There’s no need for Rocket Science to create a viable solution. However, what is required is rock solid integrity, top-tier professional management, secure, tamper proof systems and most importantly, independent livestock export quarantine operations and management. In this case, independent means independent of livestock traders and operating under government supervision with adherence to World Animal Health Association (OIE) standards. Livestock exporters have no business inspecting their own livestock and declaring them to be disease free. Governments can fill this role, but then when there are problems and disease is exported the only recourse for the importers is to ban import from that country.

An independent livestock trade service provider is therefore the best solution. Working under government supervision, the company can be sanctioned and held accountable should it export diseased livestock. If the company has repeated infractions, it can be replaced. This simple separation of roles and responsibilities improves corporate governance gives importing countries confidence that the government is in control and serious about ensuring disease export is stopped once and for all. Fortunately, the governments of the region, including the central government in Somalia as well as that of Kenya see this approach as a viable solution. What is needed to make it happen is two things: 1) a strong support from HoA governments and 2) far-sighted private investment.

Future Opportunities in the livestock and meat export sector.

The livestock export industry is the lifeblood of the 17 million pastoralists throughout the HoA region. For right minded investors, the opportunities abound. Global demand for meat and livestock is at an all-time high and is currently in a growth phase the likes of which have never been seen. The live animal import market in the GCC and ME is expected to grow by 6 – 7 million head annually over the next 10 years. And globally, as people move from poverty to middle class, they change their diet from one of plant-based protein to meat. The OECD points out that with globalization and the increasing benefits of information technology boom, the middle class is growing like never before. There were 1.8 billon middle class in 2009 and they are expected to reach 4.9 billion people by 2030—an increase of over 3 billion middle class largely meat eating people in the space of only 20 years!

A Bright Future if we do our part now.

The greater HoA region with its vast livestock population of nearly 300 million head (including Sudan) shows enormous promise for development and value addition, bringing billions of dollars and supporting millions pastoral livelihoods in HoA nations, provided the export trade in livestock and meat can be responsibly and professionally managed so that we protect our importing partner countries.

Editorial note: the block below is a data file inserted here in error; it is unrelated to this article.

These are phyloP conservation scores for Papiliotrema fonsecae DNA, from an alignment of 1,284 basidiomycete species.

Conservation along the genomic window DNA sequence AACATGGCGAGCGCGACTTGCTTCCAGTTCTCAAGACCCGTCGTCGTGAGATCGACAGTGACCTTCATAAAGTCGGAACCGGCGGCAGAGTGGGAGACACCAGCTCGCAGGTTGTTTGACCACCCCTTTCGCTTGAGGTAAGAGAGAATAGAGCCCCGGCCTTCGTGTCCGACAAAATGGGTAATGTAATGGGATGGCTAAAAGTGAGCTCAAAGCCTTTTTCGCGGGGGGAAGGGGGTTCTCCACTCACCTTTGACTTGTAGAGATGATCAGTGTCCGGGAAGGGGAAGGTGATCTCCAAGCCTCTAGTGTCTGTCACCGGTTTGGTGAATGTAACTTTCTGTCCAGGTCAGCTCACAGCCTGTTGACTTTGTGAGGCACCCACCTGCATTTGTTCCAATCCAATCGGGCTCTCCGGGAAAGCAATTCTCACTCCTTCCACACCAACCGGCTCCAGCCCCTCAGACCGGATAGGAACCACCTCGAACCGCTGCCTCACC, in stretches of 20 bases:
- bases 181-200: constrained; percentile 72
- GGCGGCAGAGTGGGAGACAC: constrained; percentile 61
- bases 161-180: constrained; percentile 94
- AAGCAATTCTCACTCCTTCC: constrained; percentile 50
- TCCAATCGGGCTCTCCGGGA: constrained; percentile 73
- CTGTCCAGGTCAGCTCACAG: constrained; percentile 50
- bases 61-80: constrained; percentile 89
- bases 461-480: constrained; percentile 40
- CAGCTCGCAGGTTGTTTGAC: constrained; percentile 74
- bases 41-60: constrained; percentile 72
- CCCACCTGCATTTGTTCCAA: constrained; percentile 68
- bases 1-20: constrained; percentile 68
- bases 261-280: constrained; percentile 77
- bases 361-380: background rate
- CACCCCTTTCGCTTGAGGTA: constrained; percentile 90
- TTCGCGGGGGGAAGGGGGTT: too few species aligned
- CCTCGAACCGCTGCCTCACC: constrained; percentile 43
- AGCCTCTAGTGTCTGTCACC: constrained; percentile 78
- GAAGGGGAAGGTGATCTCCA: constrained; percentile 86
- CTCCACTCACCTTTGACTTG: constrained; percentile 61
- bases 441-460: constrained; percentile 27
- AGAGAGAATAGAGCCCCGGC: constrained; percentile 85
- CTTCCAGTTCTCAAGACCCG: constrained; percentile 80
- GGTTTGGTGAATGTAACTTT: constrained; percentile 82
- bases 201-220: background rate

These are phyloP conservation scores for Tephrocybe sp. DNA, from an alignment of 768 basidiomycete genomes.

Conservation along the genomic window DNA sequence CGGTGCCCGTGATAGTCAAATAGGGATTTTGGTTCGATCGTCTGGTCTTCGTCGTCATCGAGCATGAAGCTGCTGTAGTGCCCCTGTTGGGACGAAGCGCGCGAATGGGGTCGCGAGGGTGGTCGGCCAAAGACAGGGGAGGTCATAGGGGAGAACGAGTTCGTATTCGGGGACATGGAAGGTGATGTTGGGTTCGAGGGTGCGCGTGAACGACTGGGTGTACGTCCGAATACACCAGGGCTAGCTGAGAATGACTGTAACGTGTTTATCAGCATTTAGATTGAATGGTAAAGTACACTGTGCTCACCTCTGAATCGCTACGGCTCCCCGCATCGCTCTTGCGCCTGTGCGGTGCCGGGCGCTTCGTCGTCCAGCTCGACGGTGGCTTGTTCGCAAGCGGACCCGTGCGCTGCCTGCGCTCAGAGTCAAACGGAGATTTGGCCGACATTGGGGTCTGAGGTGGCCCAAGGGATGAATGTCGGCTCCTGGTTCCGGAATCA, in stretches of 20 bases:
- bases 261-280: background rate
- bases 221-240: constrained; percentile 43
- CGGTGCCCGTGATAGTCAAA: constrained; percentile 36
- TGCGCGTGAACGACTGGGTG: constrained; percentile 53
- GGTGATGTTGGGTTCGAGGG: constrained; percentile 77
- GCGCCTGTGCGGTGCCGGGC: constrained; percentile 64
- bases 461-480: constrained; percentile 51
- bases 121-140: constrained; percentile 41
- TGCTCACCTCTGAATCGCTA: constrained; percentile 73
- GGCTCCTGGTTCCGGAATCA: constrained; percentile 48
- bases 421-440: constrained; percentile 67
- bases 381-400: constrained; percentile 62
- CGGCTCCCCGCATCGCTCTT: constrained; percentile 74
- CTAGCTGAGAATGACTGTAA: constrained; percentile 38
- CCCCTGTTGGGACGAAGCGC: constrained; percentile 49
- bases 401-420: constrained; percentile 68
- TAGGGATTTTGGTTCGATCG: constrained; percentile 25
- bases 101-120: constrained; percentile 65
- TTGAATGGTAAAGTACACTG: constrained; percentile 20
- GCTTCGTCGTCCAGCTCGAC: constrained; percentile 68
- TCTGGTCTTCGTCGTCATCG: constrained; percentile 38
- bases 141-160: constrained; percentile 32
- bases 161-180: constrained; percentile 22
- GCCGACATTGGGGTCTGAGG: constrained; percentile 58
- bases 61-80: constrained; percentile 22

Returns on an investment to ensure disease-free trade and add value to livestock in the Horn of Africa are robust with IRRs running 30 – 40%. In addition, there is a strong social bottom line so this represents an exceptional opportunity to do well by doing good. [6]

Finally, disease-free livestock export trade can keep the failed state of Somalia back on the road to recovery making this truly the end of a beginning with a bright future and increased economic stability and security for generations to come.

 

Somali Berberi sheep in the Al Jazeera quarantine near Mogadishu.
Photo Credit: Dr. Chip Stem

 

Corn-fed Dorper crossbreed sheep. Photo Credit: Dr. Chip Stem

Virgin Organic grass fed cattle in Kenya.
Photo Credit: Dr. Chip Stem

Somali goats being loaded onto a livestock ship in Berbera

 

Reference

1. Estimated value of the trade is derived from livestock export trade volume data supplied or produced by Intergovernmental Authority on Development (IGAD), UN Development Program (UNDP), and UN Food and Agriculture Program (FAO) and using historic average sale prices in the Gulf Cooperation Council (GCC) region.

2 . Under World Animal Health Organization (OIE) protocol, final approval for livestock export rests with the nation’s Head of national Veterinary Services who is generally the nation’s delegate to the OIE and who must issue an official Government Veterinary Export Certificate certifying the conditions and procedures followed to ensure freedom of disease prior to livestock export and that the livestock do not have diseases of concern to the importing country.

3 . An epizootic is an epidemic outbreak of disease in an animal population, often with the implication that it may extend to humans. MedicineNet.com http://www.medicinenet.com/script/main/art. asp?articlekey=14877

4. Global Ocean Monitoring: Recent Evolution, Current Status, and Predictions. Climate Prediction Center, NCEP/NOAA. October 9, 2015 http://www. cpc.ncep.noaa.gov/products/GODAS

5. During the last several years, Australia has not exported livestock to Saudi Arabia due to the failure of the Kingdom to sign the Australia Exporter Supply Chain Assurance System (ESCAS) protocol. However, the ESCAS protocol is undergoing change and it is anticipated that exports from Australia to Saudi Arabia might begin once again soon. This development could possibly be hastened by a ban on the HoA.

6 . An IGAD Region Nutrition Security Assessment performed in part by the author, revealed that the best nutrition indices for children between 6 months and 2 years of age in the 8 country IGAD region were among Somaliland and Puntland pastoralists in Somalia. These two regions have exported most of the livestock from Somalia and the rates of stunting among their pastoral populations have declined significantly since the legal livestock export trade resumed in 2007 with the advent of modern livestock export quarantines. UN data indicate that rates in 2014 were approaching developed country rates.